A data packet has two kinds of PIDs. If the data packet is not complete in one frame, the first frame is started from DATA0, and PIDs are toggled like DATA0/DATA1/DATA0/ . . . in units of frames. Table 7 above shows the values of these PIDs. In this embodiment, only one frame of the data packet is transmitted. Therefore, only DATA0 is used as the PID value.

As described above, the USB and the 1394 have different bit output methods. In the USB, therefore, a code such as 0x0021C336 in the 1394 described above arrives at the USB driver 47 in the form of a code such as 0x0084C3CA formed by performing bit inversion in units of bytes. Accordingly, the bit inversion circuit: 45 converts a code having the value 0x0084C3CA into a code having the value 0x0021C336 by performing bit inversion in units of bytes, and outputs the converted code. In this embodiment, the bit inversion circuit 45 is provided separately from the USB driver 47. However, the USB driver 47 can also have this function.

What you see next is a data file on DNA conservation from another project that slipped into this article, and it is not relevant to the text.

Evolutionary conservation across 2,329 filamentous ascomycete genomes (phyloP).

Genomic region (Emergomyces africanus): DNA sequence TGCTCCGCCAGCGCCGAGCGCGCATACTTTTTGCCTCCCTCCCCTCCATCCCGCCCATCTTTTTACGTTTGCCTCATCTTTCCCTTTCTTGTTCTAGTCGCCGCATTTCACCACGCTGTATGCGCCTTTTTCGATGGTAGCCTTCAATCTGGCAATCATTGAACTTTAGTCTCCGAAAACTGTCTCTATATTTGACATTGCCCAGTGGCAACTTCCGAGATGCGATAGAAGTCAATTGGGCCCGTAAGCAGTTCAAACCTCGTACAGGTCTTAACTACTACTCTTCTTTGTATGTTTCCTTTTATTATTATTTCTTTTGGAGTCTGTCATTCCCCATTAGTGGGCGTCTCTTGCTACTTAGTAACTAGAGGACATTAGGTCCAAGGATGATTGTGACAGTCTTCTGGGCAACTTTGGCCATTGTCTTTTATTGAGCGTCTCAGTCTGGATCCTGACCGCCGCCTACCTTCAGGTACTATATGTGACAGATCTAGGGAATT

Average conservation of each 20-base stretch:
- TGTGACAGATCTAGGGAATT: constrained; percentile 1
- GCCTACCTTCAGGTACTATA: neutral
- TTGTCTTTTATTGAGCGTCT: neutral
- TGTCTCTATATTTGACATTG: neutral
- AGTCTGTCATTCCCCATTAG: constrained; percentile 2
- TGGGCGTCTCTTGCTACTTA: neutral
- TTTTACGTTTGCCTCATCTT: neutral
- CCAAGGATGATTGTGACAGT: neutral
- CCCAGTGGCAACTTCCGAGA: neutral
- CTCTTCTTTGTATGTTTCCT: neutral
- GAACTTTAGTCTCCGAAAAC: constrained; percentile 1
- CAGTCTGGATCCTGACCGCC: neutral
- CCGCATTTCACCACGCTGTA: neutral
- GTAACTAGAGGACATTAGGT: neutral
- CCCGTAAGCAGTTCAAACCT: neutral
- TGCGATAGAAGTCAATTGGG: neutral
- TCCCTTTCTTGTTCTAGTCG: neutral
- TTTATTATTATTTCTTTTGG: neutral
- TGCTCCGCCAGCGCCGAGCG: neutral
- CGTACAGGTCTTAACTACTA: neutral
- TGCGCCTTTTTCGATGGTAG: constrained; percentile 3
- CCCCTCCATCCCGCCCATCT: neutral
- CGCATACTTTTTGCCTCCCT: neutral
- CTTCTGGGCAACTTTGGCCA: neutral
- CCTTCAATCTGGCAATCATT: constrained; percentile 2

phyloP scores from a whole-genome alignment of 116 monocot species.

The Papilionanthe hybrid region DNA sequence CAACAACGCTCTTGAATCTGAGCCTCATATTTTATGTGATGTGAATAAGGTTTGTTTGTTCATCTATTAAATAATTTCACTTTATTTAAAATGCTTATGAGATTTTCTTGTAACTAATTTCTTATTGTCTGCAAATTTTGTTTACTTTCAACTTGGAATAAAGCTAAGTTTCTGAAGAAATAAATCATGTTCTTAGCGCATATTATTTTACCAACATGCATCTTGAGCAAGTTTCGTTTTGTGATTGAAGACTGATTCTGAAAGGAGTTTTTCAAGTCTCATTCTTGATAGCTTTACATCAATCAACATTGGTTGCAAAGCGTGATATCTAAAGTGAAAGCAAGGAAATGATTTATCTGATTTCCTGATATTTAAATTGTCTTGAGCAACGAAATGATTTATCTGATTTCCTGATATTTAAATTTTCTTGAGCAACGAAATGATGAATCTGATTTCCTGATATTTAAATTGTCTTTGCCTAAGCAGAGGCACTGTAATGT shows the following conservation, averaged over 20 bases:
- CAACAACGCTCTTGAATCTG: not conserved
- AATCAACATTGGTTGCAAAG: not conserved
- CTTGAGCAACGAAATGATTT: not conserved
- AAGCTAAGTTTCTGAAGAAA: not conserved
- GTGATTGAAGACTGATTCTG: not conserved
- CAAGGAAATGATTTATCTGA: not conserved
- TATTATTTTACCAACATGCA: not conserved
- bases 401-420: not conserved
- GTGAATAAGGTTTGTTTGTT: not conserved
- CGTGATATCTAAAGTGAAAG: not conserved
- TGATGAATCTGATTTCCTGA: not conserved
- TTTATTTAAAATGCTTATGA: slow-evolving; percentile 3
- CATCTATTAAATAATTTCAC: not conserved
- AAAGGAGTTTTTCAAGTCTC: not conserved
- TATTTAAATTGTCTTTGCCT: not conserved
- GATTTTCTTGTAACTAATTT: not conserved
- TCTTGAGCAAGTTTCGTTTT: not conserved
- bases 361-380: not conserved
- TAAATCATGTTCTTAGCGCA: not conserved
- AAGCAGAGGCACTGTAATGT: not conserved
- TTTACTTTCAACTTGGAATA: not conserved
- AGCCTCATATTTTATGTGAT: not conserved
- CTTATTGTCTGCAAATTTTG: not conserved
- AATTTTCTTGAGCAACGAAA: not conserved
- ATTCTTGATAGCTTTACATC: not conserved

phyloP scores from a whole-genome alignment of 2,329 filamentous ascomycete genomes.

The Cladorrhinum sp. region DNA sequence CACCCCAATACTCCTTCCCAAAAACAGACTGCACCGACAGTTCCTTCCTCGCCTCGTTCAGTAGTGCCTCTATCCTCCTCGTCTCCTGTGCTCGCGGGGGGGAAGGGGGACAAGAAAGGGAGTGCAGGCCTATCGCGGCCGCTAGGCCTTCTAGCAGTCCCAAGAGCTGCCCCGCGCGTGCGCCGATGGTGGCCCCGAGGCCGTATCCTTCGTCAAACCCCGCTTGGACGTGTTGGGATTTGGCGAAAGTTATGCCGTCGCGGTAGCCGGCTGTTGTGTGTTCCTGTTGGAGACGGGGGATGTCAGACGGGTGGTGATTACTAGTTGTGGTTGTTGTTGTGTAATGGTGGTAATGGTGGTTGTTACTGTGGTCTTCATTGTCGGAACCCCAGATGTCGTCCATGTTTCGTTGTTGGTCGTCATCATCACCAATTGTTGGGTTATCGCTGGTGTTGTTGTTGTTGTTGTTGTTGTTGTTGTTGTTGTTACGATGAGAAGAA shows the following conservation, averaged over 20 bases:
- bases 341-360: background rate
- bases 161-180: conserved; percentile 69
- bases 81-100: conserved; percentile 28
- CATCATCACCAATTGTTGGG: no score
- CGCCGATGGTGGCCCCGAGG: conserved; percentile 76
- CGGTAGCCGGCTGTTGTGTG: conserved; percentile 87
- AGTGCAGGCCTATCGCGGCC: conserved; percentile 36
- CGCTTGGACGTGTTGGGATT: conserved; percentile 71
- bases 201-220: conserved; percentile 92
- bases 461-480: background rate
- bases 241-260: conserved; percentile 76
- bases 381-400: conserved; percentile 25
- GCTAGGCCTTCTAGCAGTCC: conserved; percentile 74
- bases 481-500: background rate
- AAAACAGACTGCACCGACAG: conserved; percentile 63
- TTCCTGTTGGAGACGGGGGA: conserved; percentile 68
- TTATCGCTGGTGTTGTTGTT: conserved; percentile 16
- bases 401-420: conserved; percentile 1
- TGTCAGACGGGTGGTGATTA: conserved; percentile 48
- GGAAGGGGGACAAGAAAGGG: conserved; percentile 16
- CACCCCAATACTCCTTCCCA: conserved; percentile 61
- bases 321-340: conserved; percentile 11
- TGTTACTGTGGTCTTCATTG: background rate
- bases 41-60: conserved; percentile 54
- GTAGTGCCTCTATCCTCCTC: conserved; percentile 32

When the transmission from the host is complete, the SD video camera of this embodiment informs the host of the completion of the transmission by using a handshake packet as shown in FIG. 11. This handshake packet is constituted only by PID and changes the meaning of information in accordance with the value of the PID. Table 8 below shows the values of the PID. ACK indicates that the communication is normally complete. NACK indicates that the data from the host has an error. If this is the case, the host repeats the same data transfer as above. STALL indicates that the SD video camera of this embodiment is made unable to perform data transmission/reception for some reason.

TABLE 8
PIDs of handshake packet
PID name PID value